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Refugee resettlement and national security

November 19, 2015
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Report by Fred Elbel, Colorado Alliance for Immigration Reform

In order to qualify as a refugee, a person must meet the following definition from Section 101(a)(42) of the Immigration and Nationality Act:

"any person who... is unable or unwilling to return to, and is unable or unwilling to avail himself or herself of the protection of that country because of persecution or a well-founded fear of persecution on account of race, religion, nationality, membership in a particular social group, or political opinion...."

A refugee enters the United States from abroad. An asylee is already in the U.S., either legally or illegally, when the application is made.

The Refugee Act of 1980 codified our present refugee policies. It was intended to address Cold War era persecution of repressive governments that actively prevented their citizens from emigrating. More than 2 million refugees have been resettled in the United States in the first 25 years after the Refugee Act was passed.

Today, refugee situations are the result of the breakdown of government control in countries around the world, which leaves a vacuum where religious fanaticism, ethnic separation, and crime flourish. Most notably, religious intolerance results in persecution of entire classes of people (e.g., Christians and Jews), who are forcefully encouraged to out-migrate.

Radical Islamic terrorism exists today on a scale unimagined in 1980. Freedom and openness of Western societies are readily exploited by those wishing to do us harm. As a consequence, the United States urgently needs to update its refugee laws in order to address serious national security concerns.

Refugee resettlement in Colorado

Refugee resettlement comprises 10 percent of legal immigration into the United States. However, refugees are disproportionately settled in metropolitan communities. In 2011, 1,878 refugees were resettled in Colorado. As of May, 2012, a total of 8,144 refugees had been resettled in Colorado. Denver ranked 24th in the number of refugees resettled from 1983 to 2004, with 15,848 refugees living in Denver even back in the year 2000.

Over a dozen years ago, Colorado recognized the importance of securely identifying its residents. In 2003, Colorado passed HB-1224 - the Colorado Secure and Verifiable Identity Document Act to ensure that only identification authorized specifically by United States government agencies will be acceptable in Colorado. Notwithstanding this concern, it is entirely likely that refugees resettled by the federal government in Colorado are not adequately vetted and identified.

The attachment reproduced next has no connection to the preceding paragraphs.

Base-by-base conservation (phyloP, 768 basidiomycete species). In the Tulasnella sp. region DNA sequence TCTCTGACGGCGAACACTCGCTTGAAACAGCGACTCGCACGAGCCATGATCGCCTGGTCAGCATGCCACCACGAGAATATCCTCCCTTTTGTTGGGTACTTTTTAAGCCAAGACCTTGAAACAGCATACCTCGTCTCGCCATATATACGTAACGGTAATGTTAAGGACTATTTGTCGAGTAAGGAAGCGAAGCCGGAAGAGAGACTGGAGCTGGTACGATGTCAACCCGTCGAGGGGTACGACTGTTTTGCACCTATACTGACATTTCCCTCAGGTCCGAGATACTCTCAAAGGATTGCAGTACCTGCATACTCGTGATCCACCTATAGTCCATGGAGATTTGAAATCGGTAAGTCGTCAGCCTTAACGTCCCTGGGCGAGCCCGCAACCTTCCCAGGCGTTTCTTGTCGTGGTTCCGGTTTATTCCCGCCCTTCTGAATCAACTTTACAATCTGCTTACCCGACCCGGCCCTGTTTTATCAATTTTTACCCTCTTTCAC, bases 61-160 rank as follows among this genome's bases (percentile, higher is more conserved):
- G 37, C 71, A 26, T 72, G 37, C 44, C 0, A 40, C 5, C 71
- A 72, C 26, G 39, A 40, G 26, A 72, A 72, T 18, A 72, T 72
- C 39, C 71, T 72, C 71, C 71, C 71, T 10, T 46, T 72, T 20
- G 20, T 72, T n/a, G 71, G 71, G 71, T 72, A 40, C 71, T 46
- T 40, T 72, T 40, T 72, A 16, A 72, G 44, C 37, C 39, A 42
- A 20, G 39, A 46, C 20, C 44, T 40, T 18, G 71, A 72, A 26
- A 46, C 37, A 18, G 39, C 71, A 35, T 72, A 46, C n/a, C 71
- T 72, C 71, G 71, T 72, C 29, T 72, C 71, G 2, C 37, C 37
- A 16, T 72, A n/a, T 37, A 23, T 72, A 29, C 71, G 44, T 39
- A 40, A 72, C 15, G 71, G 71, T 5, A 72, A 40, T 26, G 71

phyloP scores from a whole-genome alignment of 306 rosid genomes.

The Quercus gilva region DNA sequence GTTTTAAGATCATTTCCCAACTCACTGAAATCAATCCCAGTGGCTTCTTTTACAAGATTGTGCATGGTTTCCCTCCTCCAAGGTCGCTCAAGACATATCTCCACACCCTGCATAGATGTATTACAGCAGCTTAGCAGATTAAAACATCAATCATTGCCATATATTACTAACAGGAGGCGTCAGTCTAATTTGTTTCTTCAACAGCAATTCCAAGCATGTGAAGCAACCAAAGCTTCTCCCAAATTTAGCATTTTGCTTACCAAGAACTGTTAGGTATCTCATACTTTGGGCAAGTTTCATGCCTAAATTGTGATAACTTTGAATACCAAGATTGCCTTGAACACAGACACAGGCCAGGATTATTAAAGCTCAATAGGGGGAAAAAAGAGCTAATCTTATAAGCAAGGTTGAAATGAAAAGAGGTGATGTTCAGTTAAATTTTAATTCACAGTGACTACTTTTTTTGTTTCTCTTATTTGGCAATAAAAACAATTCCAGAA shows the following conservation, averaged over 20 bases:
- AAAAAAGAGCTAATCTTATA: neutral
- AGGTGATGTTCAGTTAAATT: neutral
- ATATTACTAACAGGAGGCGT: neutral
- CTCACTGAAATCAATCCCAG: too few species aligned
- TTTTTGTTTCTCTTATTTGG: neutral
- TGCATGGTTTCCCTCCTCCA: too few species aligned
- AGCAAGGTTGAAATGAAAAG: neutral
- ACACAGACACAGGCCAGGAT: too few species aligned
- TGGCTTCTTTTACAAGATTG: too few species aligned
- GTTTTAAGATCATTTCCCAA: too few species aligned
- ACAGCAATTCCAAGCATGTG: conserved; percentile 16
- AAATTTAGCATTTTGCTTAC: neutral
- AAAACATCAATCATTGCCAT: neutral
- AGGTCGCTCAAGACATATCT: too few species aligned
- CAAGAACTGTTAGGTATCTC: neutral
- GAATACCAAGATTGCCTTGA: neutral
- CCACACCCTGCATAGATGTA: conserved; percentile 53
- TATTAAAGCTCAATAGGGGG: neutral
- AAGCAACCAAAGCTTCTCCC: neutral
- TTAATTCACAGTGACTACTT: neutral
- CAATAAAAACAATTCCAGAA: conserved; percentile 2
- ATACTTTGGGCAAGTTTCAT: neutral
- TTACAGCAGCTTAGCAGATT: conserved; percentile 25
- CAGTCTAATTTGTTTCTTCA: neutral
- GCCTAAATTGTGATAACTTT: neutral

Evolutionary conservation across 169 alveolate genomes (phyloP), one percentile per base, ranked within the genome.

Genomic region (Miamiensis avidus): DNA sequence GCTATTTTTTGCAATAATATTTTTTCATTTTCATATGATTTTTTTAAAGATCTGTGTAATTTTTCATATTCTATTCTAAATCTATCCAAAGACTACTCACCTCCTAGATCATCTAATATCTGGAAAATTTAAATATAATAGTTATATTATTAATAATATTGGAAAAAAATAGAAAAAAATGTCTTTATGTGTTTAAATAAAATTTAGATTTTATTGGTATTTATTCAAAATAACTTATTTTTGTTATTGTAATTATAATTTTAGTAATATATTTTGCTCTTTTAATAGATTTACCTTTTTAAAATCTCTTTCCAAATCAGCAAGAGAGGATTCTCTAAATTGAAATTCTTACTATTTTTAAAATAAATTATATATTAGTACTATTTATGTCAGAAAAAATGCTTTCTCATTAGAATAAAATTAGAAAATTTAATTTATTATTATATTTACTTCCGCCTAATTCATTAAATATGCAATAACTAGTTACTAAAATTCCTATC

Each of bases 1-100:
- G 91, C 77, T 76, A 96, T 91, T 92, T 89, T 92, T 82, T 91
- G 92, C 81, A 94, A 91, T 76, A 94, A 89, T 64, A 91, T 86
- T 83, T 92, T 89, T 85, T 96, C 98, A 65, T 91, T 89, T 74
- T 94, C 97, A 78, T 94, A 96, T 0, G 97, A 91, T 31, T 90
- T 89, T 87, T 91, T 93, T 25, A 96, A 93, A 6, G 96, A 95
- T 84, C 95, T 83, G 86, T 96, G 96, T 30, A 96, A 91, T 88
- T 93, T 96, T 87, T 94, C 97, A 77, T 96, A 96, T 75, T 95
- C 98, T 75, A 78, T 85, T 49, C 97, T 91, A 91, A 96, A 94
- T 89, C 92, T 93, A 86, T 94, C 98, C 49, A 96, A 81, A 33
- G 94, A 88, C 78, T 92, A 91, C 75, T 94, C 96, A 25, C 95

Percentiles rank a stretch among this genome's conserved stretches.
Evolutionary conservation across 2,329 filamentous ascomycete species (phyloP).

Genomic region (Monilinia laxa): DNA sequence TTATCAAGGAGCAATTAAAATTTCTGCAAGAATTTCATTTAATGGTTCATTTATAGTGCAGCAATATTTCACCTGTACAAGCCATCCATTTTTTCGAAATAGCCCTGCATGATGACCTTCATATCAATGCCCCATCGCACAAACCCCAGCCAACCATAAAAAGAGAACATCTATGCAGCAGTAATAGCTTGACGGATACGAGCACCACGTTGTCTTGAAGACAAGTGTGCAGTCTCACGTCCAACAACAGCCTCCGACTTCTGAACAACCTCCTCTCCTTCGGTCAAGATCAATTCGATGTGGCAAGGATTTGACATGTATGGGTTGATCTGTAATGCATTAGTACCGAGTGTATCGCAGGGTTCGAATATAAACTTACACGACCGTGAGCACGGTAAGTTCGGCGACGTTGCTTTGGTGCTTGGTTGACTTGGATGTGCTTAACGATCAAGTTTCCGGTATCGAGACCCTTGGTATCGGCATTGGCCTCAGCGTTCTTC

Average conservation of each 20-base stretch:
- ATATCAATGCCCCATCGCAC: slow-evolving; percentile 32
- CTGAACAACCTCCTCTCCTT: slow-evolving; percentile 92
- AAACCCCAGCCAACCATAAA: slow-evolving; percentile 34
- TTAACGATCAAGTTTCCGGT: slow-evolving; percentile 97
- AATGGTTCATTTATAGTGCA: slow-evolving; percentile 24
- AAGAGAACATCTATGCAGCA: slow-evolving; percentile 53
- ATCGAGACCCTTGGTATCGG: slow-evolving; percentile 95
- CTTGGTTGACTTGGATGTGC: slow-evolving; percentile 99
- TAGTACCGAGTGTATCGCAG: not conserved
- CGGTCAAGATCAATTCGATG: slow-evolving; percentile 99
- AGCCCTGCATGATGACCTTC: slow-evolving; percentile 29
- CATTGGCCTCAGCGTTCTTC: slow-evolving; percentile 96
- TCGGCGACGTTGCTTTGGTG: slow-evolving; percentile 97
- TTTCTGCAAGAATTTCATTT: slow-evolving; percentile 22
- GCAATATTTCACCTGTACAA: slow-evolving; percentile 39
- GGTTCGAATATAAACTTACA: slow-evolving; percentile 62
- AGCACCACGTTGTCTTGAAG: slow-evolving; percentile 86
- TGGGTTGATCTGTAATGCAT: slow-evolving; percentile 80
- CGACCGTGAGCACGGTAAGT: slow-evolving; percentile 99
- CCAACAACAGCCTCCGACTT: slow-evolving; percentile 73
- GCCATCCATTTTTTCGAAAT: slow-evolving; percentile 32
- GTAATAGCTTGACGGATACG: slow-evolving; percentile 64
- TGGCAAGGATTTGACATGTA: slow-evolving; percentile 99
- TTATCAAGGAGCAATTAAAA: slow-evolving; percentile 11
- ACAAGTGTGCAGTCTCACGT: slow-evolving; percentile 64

Inappropriate resettlement

In November 2015 after the Paris Islamic terrorist attacks, President Obama redoubled effort on his commitment to bring 10,000 Syrian "refugees" into the United States. This raises several points:

  • In actuality, a sizeable proportion of these "refugees" are not Syrian.
     
  • Most of the "refugees" are young men of military age.
     
  • It is not possible to adequately vet these "refugees" to ensure that they are not radical Islamic terrorists - or will become terrorists.
     
  • These "refugees", and muslim tribal refugees in general, do not assimilate into American society.
     
  • These "refugees" should more sensibly be placed in the middle East in areas near their home countries and in cultures to which they relate.
The following articles contain basic information, as well as links and excerpts from additional relevant articles:
 

The refugee resettlement racket

Refugee resettlement is a hugely profitable business. Voluntary agencies (VOLAGS) not only promote and encourage refugee in-migration, but receive staggering amounts of federal supporting grants.

The Social Contract Summer, 2013 issue exposed the Resettlement Racket in great detail.

Refugee Resettlement Watch monitors resettlement of foreign nationals, communities, and tribes forced upon unsuspecting American communities.

Watch this informative video: Refugee Resettlement: The Agenda to Erase America, presented at the 2015 Social Contract Writers Workshop.

Realigning refugee resettlement policy

It is time to realign refugee resettlement policy - and indeed overall immigration policy - so that it will suit the needs of all Americans and their descendants, not just the immediate interests of cheap labor corporations and morally bankrupt multicultural elites.

More information on refugee resettlement

For more information on refugee resettlement, see:

For CAIRCO research on visas, visa overstays, and visa abuse, see:

Article by Fred Elbel